Potential over estimation of density/abundance for a common species using camera trap distance sampling?

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Anna Staudenmaier

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Jul 22, 2021, 10:44:10 PMJul 22
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Hello all,

I am new to distance sampling and have found this group and the distancesampling.org materials extremely helpful in teaching myself how to implement this methodology to a camera trapping study, so thank you all so much for that!

I am, however, wondering if I did everything correctly in my study. Going through the steps outlined in this example (Analysis of camera trapping data (distancesampling.org)), all models ran successfully and yielded density estimates with a decent CV (0.24) after 1000 bootstraps, but my density estimate itself was ~275 animals/km2. I am studying a non-native ungulate on an island where it is abundant and likely overpopulated, but I am concerned that I have unknowingly done something in my modelling or data collection to cause bias and overestimation as this is a very high density estimate. This population has never been studied before so I have nothing to directly compare my results to, though similar systems have reported densities that are not statistically significantly different from mine.

I am happy to provide more detailed information about the study design, results, etc. off list but here is a brief description.

Cameras were deployed at 23 sites for ~900 active trap days (full 24-hr days, no malfunctions or researcher visits) resulting in ~7000 videos of the target species. Due to this high number of videos I limited analysis to peak activity times (2 hours total) as determined by a histogram of video start times (~1000 videos remained). After excluding videos with obvious reactivity to the camera I was left with ~500 videos and pulled ~5000 distance measures from those videos. Distances to each individual's midpoint in the FOV at the snapshot moment (t=2) were recorded. These data resulted in the attached histogram of detection distances, which I thought looked ok when compared to other histograms in similar published studies (Howe et al. 2017, Bessone et al. 2020). Those data were best fit to a hazard rate model without adjustments as seen in the detection probability graph yielding the PDF seen in the neighboring graph. I overlooked the extremely high first bin in the detection probability histogram, but I have a feeling something is wrong with that.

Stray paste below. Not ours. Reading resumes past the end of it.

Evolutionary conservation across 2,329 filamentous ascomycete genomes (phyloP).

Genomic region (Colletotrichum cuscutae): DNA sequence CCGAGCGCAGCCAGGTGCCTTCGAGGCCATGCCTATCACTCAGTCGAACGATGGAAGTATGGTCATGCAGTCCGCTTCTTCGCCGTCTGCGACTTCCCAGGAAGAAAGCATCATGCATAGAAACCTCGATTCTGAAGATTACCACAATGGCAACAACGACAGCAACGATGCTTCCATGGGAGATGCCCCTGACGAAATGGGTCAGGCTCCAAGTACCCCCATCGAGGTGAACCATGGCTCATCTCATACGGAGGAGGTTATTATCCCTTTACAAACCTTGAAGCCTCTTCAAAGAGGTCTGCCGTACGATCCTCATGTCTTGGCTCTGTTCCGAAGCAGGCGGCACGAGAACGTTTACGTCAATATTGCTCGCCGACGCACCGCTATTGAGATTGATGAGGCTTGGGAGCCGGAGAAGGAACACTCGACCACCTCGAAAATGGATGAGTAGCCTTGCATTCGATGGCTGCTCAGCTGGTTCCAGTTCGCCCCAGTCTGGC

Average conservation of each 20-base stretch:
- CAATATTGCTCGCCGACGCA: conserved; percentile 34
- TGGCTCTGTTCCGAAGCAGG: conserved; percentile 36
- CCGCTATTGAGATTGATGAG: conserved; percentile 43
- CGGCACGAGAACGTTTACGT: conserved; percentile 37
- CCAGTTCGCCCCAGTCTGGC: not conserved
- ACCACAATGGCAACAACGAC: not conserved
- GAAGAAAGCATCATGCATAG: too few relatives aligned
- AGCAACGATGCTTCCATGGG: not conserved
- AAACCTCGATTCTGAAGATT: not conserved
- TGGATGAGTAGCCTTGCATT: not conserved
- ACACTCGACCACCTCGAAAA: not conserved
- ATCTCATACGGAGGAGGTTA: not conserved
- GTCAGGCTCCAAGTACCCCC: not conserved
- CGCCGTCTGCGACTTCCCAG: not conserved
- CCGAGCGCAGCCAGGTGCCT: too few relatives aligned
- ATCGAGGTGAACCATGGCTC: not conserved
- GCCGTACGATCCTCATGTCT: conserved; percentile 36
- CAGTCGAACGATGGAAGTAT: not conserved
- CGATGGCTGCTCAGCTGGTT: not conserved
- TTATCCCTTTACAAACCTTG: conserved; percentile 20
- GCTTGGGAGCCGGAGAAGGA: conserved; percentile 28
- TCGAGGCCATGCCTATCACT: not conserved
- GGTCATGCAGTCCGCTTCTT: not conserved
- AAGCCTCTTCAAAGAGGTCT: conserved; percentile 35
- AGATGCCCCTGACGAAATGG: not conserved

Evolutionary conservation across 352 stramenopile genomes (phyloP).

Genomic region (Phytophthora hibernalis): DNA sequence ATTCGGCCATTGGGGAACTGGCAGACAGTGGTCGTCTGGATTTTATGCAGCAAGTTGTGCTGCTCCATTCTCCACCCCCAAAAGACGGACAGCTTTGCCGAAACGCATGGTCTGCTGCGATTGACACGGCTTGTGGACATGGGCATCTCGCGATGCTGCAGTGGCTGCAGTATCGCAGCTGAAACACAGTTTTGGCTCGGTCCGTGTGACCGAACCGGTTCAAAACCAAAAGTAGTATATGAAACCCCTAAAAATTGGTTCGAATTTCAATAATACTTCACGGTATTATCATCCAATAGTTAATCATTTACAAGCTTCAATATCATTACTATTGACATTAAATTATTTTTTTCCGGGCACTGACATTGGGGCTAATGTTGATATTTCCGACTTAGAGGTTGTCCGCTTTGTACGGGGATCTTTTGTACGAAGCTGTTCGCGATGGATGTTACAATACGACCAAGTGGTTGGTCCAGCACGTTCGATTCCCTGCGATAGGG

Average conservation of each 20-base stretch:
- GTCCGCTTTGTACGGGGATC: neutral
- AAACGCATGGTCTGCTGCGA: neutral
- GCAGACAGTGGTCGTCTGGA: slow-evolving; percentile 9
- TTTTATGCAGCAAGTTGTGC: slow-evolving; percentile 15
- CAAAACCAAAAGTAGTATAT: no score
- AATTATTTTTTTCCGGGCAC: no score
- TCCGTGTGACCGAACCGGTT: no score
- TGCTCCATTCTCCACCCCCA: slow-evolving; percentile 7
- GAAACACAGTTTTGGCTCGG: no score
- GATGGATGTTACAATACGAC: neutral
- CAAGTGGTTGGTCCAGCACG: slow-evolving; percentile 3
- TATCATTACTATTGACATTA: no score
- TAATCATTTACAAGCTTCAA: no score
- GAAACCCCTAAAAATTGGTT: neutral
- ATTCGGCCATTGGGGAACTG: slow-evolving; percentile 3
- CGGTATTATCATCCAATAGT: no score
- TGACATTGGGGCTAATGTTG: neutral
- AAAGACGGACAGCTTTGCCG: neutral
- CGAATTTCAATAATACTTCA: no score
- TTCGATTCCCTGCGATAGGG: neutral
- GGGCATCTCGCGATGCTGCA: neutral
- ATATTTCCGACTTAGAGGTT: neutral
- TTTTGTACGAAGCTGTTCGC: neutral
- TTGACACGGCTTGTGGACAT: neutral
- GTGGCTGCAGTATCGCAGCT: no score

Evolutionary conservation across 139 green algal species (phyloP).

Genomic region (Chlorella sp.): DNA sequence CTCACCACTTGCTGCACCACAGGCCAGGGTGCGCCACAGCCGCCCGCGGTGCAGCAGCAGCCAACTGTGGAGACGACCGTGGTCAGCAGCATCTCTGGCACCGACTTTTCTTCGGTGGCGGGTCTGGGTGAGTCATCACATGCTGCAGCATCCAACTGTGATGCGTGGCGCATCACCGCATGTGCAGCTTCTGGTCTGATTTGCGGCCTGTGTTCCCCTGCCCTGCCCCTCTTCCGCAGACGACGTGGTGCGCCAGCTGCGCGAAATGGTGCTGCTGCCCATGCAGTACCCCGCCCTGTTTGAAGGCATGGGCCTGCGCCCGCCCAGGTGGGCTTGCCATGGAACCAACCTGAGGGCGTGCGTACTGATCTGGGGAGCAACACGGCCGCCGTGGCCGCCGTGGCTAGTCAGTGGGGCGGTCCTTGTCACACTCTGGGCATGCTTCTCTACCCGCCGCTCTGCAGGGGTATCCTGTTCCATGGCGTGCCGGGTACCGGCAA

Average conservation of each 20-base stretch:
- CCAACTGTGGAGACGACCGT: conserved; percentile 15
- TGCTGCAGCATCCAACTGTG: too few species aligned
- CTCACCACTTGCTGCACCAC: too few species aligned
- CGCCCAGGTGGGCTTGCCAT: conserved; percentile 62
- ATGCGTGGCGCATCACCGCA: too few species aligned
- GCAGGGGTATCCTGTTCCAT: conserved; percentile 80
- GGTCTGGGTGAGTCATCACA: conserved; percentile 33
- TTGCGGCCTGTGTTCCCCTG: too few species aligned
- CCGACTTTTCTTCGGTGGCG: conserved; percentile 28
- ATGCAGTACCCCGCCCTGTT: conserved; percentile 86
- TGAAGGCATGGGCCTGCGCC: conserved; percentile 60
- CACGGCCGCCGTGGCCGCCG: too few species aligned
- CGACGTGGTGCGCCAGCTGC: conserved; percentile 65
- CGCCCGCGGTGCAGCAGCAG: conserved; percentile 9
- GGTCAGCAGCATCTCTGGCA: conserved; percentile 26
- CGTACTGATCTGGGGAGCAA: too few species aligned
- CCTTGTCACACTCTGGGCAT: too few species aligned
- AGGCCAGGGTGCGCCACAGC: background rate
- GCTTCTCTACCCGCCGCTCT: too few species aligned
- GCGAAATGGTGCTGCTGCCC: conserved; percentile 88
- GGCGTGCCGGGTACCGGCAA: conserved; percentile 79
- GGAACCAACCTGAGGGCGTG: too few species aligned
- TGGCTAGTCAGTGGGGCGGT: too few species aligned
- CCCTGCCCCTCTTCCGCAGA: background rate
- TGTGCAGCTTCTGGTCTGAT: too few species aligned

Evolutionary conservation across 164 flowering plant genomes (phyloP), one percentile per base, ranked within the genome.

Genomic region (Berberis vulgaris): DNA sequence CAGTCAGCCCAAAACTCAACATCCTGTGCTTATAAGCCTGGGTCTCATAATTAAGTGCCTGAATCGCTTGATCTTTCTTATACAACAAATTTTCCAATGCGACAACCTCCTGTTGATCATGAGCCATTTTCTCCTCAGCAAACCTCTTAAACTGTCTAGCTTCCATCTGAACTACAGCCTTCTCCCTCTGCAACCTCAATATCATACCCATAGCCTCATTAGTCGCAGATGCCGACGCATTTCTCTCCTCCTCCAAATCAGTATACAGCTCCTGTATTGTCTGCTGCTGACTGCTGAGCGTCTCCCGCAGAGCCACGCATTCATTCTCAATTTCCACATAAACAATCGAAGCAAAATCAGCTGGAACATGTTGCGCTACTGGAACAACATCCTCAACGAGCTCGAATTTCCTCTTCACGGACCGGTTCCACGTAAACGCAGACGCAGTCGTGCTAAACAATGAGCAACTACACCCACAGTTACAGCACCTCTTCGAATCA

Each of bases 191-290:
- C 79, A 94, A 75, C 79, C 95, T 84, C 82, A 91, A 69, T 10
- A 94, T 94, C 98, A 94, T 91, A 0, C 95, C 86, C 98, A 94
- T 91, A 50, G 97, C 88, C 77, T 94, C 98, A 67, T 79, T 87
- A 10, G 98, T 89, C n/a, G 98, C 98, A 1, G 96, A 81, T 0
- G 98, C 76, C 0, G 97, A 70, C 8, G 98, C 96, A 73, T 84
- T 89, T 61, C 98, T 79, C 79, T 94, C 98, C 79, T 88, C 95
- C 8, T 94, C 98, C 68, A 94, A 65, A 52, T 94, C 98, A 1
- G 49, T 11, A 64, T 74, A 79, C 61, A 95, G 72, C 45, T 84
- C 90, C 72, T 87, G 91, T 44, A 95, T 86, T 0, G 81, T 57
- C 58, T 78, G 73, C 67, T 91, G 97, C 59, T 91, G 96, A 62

If anyone sees any red flags that would explain an overestimation or has suggestions I would appreciate their insights.

Thanks!
Anna
ARSDistanceListQ.pdf

Eric Rexstad

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Jul 23, 2021, 2:22:37 AMJul 23
to Anna Staudenmaier, distance-sampling

Anna

Glad you are finding our materials useful.  At first glance, I'm not too concerned about the radial distance histogram you provided nor the hazard rate fit to them.  The pdf plot (bottom right) is more informative than the usual detection function plot (bottom left).  Note the fitted hazard rate function doesn't try to fit that peak you describe.

A more likely culprit of a miscalculation could be the calculation of effort.  Revisit the number of snapshot moments in your two hours of sampling effort per day.  We could discuss further off line, if needed.

On 23/07/2021 03:44, Anna Staudenmaier wrote:
Hello all,

I am new to distance sampling and have found this group and the distancesampling.org materials extremely helpful in teaching myself how to implement this methodology to a camera trapping study, so thank you all so much for that!

I am, however, wondering if I did everything correctly in my study. Going through the steps outlined in this example (MailScanner has detected a possible fraud attempt from "examples.distancesampling.org" claiming to be Analysis of camera trapping data (distancesampling.org)), all models ran successfully and yielded density estimates with a decent CV (0.24) after 1000 bootstraps, but my density estimate itself was ~275 animals/km2. I am studying a non-native ungulate on an island where it is abundant and likely overpopulated, but I am concerned that I have unknowingly done something in my modelling or data collection to cause bias and overestimation as this is a very high density estimate. This population has never been studied before so I have nothing to directly compare my results to, though similar systems have reported densities that are not statistically significantly different from mine.